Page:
I was offered a job in South Korea right out of college to help a company grow relationships with key international stakeholders. I said “yes” without hesitation. After all, what could go wrong?
Back then, I hadn’t developed my “spidey sense.” I ignored glaring red flags, including that I was recruited over the phone for a position in Seoul that required me to network with Japanese professionals. Never mind that I didn’t speak Japanese or Korean, despite my Korean heritage. To cap off the warnings, my degree was in political science, not management or international business.Of course, my youth and inexperience won out. I took a 14-hour flight from Toronto to Seoul, where I was picked up by the CEO’s driver who took me straight to the office. Jet-lagged, disoriented, and clad in jeans, I faced a grueling day of meetings. Regret set in — hard.The next three months went from bad to worse. The CEO and my supervisor didn’t agree on how to use me. I shuffled from team to team, job to job, function to function. It wasn’t the lifestyle I wanted; it was a huge mistake. My career seemed at a standstill. Depression sank in.At that point, I was ready to head home. Yet in that darkest hour, I had an epiphany: My destiny wasn’t in the perfect — it was in the now.
Certainly, I was in an uncomfortable situation. I knew that. Without family or friends, I was stuck halfway around the world without a support structure to lean on. However, I had the power to completely transform the situation by flipping my mental state from shock to empowerment.
Consequently, I turned my biggest regret (or so it seemed) into a serendipitous decision by making some bold, deliberate moves. Here’s how you can turn a bad situation into a positive turning point in your career:
There I was in Korea. I could choose to hang with other English speakers to replicate life as I knew it in Canada, or I could learn about the history, culture, and people of the new country I just landed in. I chose to accept the situation I was in and make the most of it.By signing up for Korean language lessons, I sacrificed plenty of recreational hours to improve my ability to communicate. During my limited free time, I hung out mostly with native Korean speakers. Not only did this accelerate my learning curve, but it also allowed me to better capitalize on my unique opportunity. I was fully out of my comfort zone, forced to appreciate the value in resilience and positivity.As I adjusted to cultural norms that were different from my own, I stumbled upon business truths I never could have learned in a classroom. Had I not embraced the suck, I never would have attained these important life lessons.
Although it sounds trite, I literally got my mojo going again with some old-fashioned self-talk (sometimes in the mirror). After taking stock of my potential strengths and weaknesses, as well as looking at other career paths, my confidence improved. I became open to trying new things, even if I repeatedly failed.
At that time, I saw a recruiting ad in an English-language newspaper for a PR agency. The organization wanted native English speakers to manage multinational clients. Armed with a degree that had nothing to do with communications and a bank account with dwindling funds, I didn’t have the qualifications — or even the means to earn those qualifications at a college. But I didn’t let that stop me from getting foundational knowledge. I researched corporate PR and communications topics online and in books.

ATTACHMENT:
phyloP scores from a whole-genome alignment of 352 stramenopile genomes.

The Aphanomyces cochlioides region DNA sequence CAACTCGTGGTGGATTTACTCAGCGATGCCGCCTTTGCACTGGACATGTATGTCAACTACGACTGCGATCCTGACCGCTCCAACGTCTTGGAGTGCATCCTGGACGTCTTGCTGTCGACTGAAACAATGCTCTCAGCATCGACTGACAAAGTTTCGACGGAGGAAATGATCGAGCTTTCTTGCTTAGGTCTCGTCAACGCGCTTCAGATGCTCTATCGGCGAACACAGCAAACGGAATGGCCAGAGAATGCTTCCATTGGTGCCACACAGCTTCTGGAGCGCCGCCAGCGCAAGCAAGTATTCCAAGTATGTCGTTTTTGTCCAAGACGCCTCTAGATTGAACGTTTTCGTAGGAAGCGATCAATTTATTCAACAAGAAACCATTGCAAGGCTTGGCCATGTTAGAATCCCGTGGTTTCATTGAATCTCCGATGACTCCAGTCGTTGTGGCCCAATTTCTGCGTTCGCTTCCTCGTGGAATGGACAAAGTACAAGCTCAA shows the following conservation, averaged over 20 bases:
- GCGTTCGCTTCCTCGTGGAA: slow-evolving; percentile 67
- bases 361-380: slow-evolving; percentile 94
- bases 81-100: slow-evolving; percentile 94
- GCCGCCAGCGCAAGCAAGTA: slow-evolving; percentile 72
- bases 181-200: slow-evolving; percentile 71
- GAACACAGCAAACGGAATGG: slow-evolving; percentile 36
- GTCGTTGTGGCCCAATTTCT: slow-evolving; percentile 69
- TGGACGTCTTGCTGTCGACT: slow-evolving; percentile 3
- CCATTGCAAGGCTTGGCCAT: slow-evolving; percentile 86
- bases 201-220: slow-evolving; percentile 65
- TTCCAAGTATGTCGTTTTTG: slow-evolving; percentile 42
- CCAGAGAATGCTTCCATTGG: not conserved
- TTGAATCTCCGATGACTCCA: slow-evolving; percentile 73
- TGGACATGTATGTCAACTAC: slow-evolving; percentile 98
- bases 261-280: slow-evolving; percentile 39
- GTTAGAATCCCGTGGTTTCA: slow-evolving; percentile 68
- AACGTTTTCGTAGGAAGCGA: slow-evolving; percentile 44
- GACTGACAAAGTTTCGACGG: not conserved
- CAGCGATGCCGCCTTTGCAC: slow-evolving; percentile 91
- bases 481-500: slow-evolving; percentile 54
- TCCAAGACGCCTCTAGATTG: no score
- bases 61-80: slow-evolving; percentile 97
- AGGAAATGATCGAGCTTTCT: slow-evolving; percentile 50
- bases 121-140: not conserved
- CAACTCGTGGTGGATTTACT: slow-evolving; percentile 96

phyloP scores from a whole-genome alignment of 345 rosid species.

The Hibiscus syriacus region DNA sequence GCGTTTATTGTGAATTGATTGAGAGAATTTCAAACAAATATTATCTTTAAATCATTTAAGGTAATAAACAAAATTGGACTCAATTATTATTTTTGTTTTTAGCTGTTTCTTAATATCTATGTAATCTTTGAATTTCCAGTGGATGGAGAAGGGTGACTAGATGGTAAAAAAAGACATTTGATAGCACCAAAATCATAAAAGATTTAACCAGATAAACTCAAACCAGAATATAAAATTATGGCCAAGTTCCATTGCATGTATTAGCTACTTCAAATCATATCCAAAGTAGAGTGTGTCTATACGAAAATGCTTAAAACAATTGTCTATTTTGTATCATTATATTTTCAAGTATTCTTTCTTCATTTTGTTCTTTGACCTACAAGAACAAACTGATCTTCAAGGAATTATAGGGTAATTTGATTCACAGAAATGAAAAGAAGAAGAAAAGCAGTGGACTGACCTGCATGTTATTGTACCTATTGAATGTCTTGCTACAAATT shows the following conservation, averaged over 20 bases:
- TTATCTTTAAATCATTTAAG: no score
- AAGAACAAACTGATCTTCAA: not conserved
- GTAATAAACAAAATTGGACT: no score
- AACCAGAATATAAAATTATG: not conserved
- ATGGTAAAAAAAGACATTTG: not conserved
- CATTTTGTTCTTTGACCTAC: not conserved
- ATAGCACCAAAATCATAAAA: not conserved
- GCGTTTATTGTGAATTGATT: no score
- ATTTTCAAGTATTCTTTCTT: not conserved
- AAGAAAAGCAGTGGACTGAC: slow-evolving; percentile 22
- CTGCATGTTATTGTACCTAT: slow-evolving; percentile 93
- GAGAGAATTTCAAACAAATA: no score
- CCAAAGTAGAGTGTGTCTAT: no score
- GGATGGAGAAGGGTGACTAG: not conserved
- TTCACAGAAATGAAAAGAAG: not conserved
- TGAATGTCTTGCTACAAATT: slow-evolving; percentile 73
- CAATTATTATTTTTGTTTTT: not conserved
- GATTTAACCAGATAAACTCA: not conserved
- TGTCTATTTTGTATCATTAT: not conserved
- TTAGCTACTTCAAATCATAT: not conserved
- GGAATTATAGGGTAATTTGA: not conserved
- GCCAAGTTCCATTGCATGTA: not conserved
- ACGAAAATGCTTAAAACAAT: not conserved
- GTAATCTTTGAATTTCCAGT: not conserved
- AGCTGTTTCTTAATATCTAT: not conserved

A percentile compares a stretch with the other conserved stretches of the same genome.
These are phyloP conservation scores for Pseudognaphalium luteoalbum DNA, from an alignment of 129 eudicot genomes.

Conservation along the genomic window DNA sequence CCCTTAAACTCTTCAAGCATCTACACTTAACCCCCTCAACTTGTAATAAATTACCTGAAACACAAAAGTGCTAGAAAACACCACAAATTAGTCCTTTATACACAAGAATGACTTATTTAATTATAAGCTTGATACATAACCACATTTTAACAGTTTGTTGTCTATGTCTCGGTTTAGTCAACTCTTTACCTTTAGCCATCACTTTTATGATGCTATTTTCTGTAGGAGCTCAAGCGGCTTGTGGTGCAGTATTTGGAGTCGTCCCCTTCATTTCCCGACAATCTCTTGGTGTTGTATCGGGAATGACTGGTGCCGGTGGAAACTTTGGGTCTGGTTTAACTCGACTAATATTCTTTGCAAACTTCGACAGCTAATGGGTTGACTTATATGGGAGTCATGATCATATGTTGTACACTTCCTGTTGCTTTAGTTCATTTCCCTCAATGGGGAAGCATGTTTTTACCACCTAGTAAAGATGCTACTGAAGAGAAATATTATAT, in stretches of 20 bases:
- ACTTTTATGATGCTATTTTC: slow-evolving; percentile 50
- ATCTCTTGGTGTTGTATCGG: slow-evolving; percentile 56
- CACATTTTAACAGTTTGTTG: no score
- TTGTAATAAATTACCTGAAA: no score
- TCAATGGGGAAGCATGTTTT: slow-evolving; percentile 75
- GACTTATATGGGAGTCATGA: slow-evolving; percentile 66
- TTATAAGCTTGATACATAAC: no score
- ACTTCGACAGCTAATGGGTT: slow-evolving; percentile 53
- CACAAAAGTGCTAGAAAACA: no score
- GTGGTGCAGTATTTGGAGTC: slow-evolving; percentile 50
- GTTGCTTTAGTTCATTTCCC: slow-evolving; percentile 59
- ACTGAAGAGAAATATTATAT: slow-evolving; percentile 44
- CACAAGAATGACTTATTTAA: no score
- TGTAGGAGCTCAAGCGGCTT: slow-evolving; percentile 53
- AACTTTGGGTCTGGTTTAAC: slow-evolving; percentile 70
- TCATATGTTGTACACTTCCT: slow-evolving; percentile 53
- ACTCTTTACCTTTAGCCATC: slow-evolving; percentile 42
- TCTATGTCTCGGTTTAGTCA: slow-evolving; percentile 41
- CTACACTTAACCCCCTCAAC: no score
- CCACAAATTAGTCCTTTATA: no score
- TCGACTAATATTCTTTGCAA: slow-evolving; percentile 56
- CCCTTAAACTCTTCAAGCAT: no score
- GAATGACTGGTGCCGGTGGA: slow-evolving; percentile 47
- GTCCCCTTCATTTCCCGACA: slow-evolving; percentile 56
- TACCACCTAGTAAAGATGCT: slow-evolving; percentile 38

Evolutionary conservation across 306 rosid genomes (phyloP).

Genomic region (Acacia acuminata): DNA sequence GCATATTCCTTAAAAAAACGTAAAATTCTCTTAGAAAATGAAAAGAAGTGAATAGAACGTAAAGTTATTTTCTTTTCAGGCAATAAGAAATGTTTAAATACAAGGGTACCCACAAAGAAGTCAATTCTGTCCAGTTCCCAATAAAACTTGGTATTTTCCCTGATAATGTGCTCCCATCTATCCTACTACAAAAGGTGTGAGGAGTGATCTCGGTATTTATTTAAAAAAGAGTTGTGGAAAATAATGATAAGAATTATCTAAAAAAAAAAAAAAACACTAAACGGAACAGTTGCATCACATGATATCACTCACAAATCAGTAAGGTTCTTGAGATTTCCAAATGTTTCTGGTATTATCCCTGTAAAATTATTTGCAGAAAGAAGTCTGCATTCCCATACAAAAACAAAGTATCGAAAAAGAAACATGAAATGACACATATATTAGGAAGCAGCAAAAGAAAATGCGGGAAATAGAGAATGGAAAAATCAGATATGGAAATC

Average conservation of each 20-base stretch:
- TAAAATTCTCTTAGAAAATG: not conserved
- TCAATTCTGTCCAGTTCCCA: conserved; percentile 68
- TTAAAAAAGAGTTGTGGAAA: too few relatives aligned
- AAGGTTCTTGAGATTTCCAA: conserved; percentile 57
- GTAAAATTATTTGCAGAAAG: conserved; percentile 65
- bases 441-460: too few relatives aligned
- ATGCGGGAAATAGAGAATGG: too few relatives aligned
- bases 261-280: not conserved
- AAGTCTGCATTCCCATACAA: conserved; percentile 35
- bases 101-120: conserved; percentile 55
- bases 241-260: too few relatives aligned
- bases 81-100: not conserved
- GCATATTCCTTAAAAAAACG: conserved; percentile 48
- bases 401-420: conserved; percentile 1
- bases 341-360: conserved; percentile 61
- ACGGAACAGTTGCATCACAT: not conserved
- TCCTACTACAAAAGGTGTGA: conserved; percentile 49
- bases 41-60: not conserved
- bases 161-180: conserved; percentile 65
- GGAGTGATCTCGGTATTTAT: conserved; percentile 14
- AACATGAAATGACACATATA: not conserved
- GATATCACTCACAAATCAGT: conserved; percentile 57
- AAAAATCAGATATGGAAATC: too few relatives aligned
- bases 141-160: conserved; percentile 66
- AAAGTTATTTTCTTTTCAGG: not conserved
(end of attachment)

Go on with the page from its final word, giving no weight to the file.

I built my proficiency so I could completely change careers and land the job — which I ultimately did. Once in the role, I redoubled my efforts to become a master at my burgeoning professional path. Looking back, I can see how my openness to change has paid off tenfold.
After joining the Seoul PR firm, I sought out people who were willing to spend time and energy teaching me the skills I needed to make smart choices. In time, those connections also helped me land a job with an international PR agency, the next step in my career.
I’m convinced that you can never have too many mentors or internal champions within your organization. My mentors have encouraged and coached me, ultimately making me a better leader and human being. It’s tough to navigate corporate dynamics and politics alone; when you have mentors, you don’t need to.
Be sure to look beyond your areas of expertise for people who will help you grow. You’ll learn more if your mentors come from diverse backgrounds. For instance, my mentors not only hail from China, Australia, Singapore, Great Britain, Germany, Canada, Brazil, and the United States, but they also come from finance, sales, marketing, operations, human resources, and technology.
My move to Korea opened the door to an industry I would likely never have entertained had I stayed in Canada. Because of the two years I spent there, I’ve had a career that’s taken me to four different countries and allowed me to apply my trade at startups and Fortune 100 companies alike.
While I originally regretted my choice to move to Seoul, it wasn’t a mistake. Not only did I find a career that I’m passionate about, but I also met my future wife. It was good fortune. Because of a knee-jerk decision as a wet-behind-the-ears university graduate, I began an amazing experience that is still continuing to this day. Those early experiences grounded my thinking and outlook — all because I zigged when so many others would have zagged.
Originally published on Business Insider.
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